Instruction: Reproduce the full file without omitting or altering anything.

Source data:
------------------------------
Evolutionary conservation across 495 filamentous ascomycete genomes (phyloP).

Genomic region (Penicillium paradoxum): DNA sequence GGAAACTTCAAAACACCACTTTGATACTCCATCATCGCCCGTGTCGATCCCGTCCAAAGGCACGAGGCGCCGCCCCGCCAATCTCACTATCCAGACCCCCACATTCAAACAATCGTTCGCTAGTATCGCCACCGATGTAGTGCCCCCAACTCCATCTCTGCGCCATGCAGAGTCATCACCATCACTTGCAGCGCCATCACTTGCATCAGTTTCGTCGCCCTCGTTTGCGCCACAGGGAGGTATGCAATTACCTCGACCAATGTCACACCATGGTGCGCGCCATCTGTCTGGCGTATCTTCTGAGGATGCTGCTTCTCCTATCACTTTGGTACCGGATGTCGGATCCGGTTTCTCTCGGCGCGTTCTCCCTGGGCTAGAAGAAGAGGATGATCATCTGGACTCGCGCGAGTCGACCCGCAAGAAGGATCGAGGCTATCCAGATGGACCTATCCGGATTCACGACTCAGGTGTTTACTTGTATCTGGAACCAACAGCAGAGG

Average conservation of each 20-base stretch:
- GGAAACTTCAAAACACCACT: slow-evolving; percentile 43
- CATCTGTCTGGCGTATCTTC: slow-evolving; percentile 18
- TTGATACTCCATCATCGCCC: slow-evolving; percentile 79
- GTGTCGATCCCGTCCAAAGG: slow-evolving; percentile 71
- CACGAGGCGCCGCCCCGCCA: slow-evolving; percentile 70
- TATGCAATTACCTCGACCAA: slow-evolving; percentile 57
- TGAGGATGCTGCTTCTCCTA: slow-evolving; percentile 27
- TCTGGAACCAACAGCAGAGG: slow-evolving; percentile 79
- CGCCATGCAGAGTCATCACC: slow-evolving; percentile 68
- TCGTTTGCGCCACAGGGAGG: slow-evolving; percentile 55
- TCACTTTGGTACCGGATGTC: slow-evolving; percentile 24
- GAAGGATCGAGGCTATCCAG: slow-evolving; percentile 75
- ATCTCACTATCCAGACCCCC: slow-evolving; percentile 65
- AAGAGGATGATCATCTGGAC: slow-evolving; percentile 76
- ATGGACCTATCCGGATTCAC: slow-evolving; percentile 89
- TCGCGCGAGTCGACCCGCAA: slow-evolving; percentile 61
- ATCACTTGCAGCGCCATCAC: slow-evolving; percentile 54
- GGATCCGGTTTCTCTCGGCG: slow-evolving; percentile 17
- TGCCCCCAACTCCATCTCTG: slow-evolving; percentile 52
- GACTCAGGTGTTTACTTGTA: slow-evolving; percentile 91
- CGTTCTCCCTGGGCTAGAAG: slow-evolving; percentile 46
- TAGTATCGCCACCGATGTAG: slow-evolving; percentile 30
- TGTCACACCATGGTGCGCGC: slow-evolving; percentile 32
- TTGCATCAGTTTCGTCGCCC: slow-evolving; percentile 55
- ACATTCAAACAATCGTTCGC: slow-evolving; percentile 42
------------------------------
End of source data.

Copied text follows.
Evolutionary conservation across 495 filamentous ascomycete genomes (phyloP).

Genomic region (Penicillium paradoxum): DNA sequence GGAAACTTCAAAACACCACTTTGATACTCCATCATCGCCCGTGTCGATCCCGTCCAAAGGCACGAGGCGCCGCCCCGCCAATCTCACTATCCAGACCCCCACATTCAAACAATCGTTCGCTAGTATCGCCACCGATGTAGTGCCCCCAACTCCATCTCTGCGCCATGCAGAGTCATCACCATCACTTGCAGCGCCATCACTTGCATCAGTTTCGTCGCCCTCGTTTGCGCCACAGGGAGGTATGCAATTACCTCGACCAATGTCACACCATGGTGCGCGCCATCTGTCTGGCGTATCTTCTGAGGATGCTGCTTCTCCTATCACTTTGGTACCGGATGTCGGATCCGGTTTCTCTCGGCGCGTTCTCCCTGGGCTAGAAGAAGAGGATGATCATCTGGACTCGCGCGAGTCGACCCGCAAGAAGGATCGAGGCTATCCAGATGGACCTATCCGGATTCACGACTCAGGTGTTTACTTGTATCTGGAACCAACAGCAGAGG

Average conservation of each 20-base stretch:
- GGAAACTTCAAAACACCACT: slow-evolving; percentile 43
- CATCTGTCTGGCGTATCTTC: slow-evolving; percentile 18
- TTGATACTCCATCATCGCCC: slow-evolving; percentile 79
- GTGTCGATCCCGTCCAAAGG: slow-evolving; percentile 71
- CACGAGGCGCCGCCCCGCCA: slow-evolving; percentile 70
- TATGCAATTACCTCGACCAA: slow-evolving; percentile 57
- TGAGGATGCTGCTTCTCCTA: slow-evolving; percentile 27
- TCTGGAACCAACAGCAGAGG: slow-evolving; percentile 79
- CGCCATGCAGAGTCATCACC: slow-evolving; percentile 68
- TCGTTTGCGCCACAGGGAGG: slow-evolving; percentile 55
- TCACTTTGGTACCGGATGTC: slow-evolving; percentile 24
- GAAGGATCGAGGCTATCCAG: slow-evolving; percentile 75
- ATCTCACTATCCAGACCCCC: slow-evolving; percentile 65
- AAGAGGATGATCATCTGGAC: slow-evolving; percentile 76
- ATGGACCTATCCGGATTCAC: slow-evolving; percentile 89
- TCGCGCGAGTCGACCCGCAA: slow-evolving; percentile 61
- ATCACTTGCAGCGCCATCAC: slow-evolving; percentile 54
- GGATCCGGTTTCTCTCGGCG: slow-evolving; percentile 17
- TGCCCCCAACTCCATCTCTG: slow-evolving; percentile 52
- GACTCAGGTGTTTACTTGTA: slow-evolving; percentile 91
- CGTTCTCCCTGGGCTAGAAG: slow-evolving; percentile 46
- TAGTATCGCCACCGATGTAG: slow-evolving; percentile 30
- TGTCACACCATGGTGCGCGC: slow-evolving; percentile 32
- TTGCATCAGTTTCGTCGCCC: slow-evolving; percentile 55
- ACATTCAAACAATCGTTCGC: slow-evolving; percentile 42